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Special Education

“Parents and teachers know that children with special needs have gifts and talents—it’s just a matter of unleashing their full potential, and making sure that their parents and teachers have the right information, tools and support to help them”

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Special education is instruction that is specially designed to meet the unique needs of a child with a disability. This means education that is individually developed to address a specific child’s needs that result from his or her disability. Since each child is unique, it is difficult to give an overall example of special education. It is individualized for each child.

Some students may be working at the pre-kindergarten grade level, others at the first, second, or third-grade level. There may be students whose special education focuses primarily on speech and language development, cognitive development, or needs related to a physical or learning disability.

It is also important to remember that the education, services, and supports outlined in a child’s IEP do not necessarily cover that child’s entire education. The IEP only addresses those educational needs resulting from the child’s disability. If a child needs special education support throughout the school day, for all activities, the IEP will cover all these needs. If the child doesn’t need special education support in one or more areas (for example, physical education, music, or science), then the IEP will not include these subjects. The child accesses them through the general curriculum/ class, with no additional special education services.

Accommodations and Modifications

The individualization of instruction is an important part of special education. Instruction and schoolwork are tailored to the needs of the child. Sometimes a student may need to have changes made in classwork or routines because of his or her disability. Modifications can be made to:

  • What a child is taught, and/or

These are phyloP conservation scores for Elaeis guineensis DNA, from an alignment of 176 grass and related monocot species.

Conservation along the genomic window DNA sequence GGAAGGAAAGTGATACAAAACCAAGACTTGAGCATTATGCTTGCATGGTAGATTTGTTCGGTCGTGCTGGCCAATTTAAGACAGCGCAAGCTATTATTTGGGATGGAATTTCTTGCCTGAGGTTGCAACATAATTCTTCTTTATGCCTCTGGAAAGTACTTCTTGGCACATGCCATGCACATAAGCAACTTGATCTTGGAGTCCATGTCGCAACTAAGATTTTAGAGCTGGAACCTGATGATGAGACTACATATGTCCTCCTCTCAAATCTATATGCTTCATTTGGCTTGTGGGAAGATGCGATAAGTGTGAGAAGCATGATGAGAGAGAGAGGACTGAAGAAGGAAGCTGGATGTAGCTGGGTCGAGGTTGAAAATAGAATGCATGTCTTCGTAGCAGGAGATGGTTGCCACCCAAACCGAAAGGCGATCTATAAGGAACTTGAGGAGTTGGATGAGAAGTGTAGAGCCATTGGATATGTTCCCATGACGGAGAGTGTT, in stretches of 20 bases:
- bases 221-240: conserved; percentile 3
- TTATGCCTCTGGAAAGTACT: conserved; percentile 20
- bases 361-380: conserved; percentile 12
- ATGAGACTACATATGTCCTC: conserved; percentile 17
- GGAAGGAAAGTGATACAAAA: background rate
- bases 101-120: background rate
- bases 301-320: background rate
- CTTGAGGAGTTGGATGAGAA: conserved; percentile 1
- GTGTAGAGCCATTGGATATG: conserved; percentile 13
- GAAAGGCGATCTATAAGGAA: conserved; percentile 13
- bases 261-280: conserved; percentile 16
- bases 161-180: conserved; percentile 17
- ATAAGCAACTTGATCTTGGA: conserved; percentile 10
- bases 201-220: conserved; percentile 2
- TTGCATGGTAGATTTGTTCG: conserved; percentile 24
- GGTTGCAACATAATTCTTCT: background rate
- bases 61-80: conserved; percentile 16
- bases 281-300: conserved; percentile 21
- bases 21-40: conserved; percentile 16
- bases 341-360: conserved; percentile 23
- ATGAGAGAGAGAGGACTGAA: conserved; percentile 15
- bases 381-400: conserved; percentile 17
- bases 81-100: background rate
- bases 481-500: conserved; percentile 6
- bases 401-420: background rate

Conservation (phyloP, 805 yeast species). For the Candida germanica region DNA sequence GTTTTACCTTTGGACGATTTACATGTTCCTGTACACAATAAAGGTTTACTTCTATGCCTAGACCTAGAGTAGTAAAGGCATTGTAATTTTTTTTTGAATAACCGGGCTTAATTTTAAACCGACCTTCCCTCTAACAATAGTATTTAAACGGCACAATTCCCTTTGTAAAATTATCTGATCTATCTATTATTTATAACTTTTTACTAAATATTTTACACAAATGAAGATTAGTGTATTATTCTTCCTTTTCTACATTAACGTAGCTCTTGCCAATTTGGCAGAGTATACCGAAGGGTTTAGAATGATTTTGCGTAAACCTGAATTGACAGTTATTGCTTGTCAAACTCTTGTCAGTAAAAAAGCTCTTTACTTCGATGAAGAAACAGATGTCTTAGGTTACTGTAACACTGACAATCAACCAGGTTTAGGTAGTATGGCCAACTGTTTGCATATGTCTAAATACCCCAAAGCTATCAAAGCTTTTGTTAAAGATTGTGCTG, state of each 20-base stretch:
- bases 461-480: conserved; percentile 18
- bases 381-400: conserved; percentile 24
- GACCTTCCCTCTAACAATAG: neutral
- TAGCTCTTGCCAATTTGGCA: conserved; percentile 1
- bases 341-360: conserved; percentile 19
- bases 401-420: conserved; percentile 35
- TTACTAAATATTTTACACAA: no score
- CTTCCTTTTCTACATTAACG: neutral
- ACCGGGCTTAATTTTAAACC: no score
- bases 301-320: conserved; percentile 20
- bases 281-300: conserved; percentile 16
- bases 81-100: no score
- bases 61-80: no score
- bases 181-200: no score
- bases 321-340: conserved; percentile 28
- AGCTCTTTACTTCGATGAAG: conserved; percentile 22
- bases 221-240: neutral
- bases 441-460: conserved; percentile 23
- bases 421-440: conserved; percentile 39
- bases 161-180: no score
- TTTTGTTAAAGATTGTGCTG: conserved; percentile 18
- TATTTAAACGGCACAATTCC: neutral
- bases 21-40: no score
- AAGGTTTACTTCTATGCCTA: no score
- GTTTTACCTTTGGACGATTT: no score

• How a child works at school.

Sometimes people get confused about what it means to have a modification and what it means to have an accommodation. Usually, a modification means a change in what is being taught to or expected from the student. Making an assignment easier so the student is not doing the same level of work as other students is an example of a modification. An accommodation is a change that helps a student overcome or work around the disability. Allowing a student who has trouble writing to give his answers orally is an example of an accommodation. This student is still expected to know the same material and answer the same questions as fully as the other students, but he doesn’t have to write his answers to show that he knows the information.

What is most important to know about modifications and accommodations is that both are meant to help a child to learn.

Special education instruction can be provided in a number of settings, such as: in the classroom, in the home, in hospitals and institutions, and in other settings (§300.26). Schools must ensure that a continuum of alternative placements is available to meet the needs of children with disabilities. This continuum must include the placements just mentioned (instruction in regular classes, special classes, special schools, home instruction, and instruction in hospitals and institutions). 

Special Education Operating Procedures

Additional information regarding procedures for Child Find, Evaluation, and Free Appropriate Public Education (FAPE) can be found in Liberty Hill ISD's Special Education Operating Procedures.   

Campus Assessment Personnel